Air Force Featured Stories

609th AOC provides resilient airpower through distributed operations

  • Published
  • U.S. Air Forces Central Command
The 609th Air Operations Center, Detachment 1, at Shaw Air Force Base, South Carolina, supports real-world command and control operations everyday with those at U.S. Air Force Central Command at Al Udeid Air Base. Through the innovation of AFCENT Airmen, both locations refine the command and control architecture across distributed geographic locations to increase the resiliency and survivability of airpower.

An example of technological innovation is Jigsaw, the tanker planning tool that has saved millions of dollars in fuel and untold personnel hours, refining how Airmen plan and execute aerial refueling missions.

“Jigsaw does one exquisite planning function for managing the largest air tanker fleet in the world,” said Col. Paul Maykish, 609th AOC commander. “We want everything else to have a tool too. We’re getting enough of these tools to help us go mobile.”

With more types of planning applications on the way, AOC operations are growing ever-more flexible.

“We can pick up and move to another location and operate,” said Lt. Col. Douglas Leonard, 609th AOC deputy commander. “That’s a change and we do that by fully thinking through the problem. Rather than just thinking about whether we have the technology at another location, we consider process and personnel complexities too. In many ways the technological component is one of the easier problems to solve because it’s easily defined.”

Even with mobile tools, human and process complexities arise. With approximately 40 different Air Force specialty codes – the service’s identifier for specific jobs – within the AOC, and Airmen working an average of 1,500 daily tasks across more than 300 distinct command and control functions, human factors are always central to success.

“Replicating all those skills across people, places, times, spaces; it forces us to think hard every day in that area,” said Leonard.

Distributing operations is not just about replication. It is also a chance to refine processes.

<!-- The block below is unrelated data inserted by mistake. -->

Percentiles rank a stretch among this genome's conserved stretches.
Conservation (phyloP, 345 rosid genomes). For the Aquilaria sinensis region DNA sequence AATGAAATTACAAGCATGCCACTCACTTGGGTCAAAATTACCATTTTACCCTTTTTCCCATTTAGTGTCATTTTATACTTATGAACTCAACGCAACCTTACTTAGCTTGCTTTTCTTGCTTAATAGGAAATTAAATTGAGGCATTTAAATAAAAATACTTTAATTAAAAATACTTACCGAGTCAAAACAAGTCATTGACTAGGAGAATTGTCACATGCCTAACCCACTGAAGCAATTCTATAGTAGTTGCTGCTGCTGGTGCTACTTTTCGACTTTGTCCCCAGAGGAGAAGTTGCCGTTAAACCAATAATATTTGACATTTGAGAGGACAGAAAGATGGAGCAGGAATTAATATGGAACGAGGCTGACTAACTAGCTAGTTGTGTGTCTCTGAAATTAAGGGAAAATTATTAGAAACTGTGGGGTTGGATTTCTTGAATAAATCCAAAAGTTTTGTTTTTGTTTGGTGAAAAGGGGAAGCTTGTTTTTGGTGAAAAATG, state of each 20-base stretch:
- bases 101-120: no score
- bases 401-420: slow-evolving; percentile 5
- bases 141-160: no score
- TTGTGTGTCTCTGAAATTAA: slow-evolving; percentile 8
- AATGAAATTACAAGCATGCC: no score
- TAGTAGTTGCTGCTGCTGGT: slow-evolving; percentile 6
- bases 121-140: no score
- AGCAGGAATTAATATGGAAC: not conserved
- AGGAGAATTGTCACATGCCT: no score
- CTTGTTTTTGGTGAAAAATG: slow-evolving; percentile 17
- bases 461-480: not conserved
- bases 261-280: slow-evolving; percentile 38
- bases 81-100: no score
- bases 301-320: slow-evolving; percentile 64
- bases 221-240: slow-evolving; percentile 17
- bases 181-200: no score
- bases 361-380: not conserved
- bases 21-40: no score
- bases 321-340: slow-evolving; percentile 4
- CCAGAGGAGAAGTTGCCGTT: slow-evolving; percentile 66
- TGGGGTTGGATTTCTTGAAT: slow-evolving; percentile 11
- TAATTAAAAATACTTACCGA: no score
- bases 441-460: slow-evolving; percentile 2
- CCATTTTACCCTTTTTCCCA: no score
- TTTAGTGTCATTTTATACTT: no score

“The evolution of distributed operations is closely tied to the DevOps model,” said Maykish, referring to the software business practice used to speedily deliver applications to customers while constantly improving existing versions.

AFCENT Airmen used this model to experiment with distributing specific processes critical within the AOC.

“One major thing we achieved through this type of experimentation locally and at Shaw (AFB) was cradle-to-grave accomplishment of the daily Master Air Attack Plan,” Maykish said. “That was a big question. Can we actually distribute the detailed master air attack planning? That’s 10,000 variables a day. Where people are taking off from, when they’re taking off, what bombs are loaded, what targets they’re hitting, how long are they out there, who they will communicate with, where they are meeting their tanker, how much fuel their tanker is carrying, where their tanker is delivering that gas, what are the contingencies, what are the adaptations for weather, etc. This is ‘MAAP’ing.’ It is really complicated and we distributed this function.”

AFCENT continues experimenting with distributed operations, refining how to execute command and control of operations to provide airpower at the right time and place across the CENTCOM AOR from multiple locations

“This is about deterrence,” said Maykish. “We are leveraging these capabilities to out-match those seeking to challenge our interests in the region. And with distributed ops, we have another tool to deter aggression, maintain security, defend our networks and ensure access to common domains across our AOR. There’s no way to stop the American command and control of airpower. It will always exist and be ready. No matter where we are; no matter what the target is.”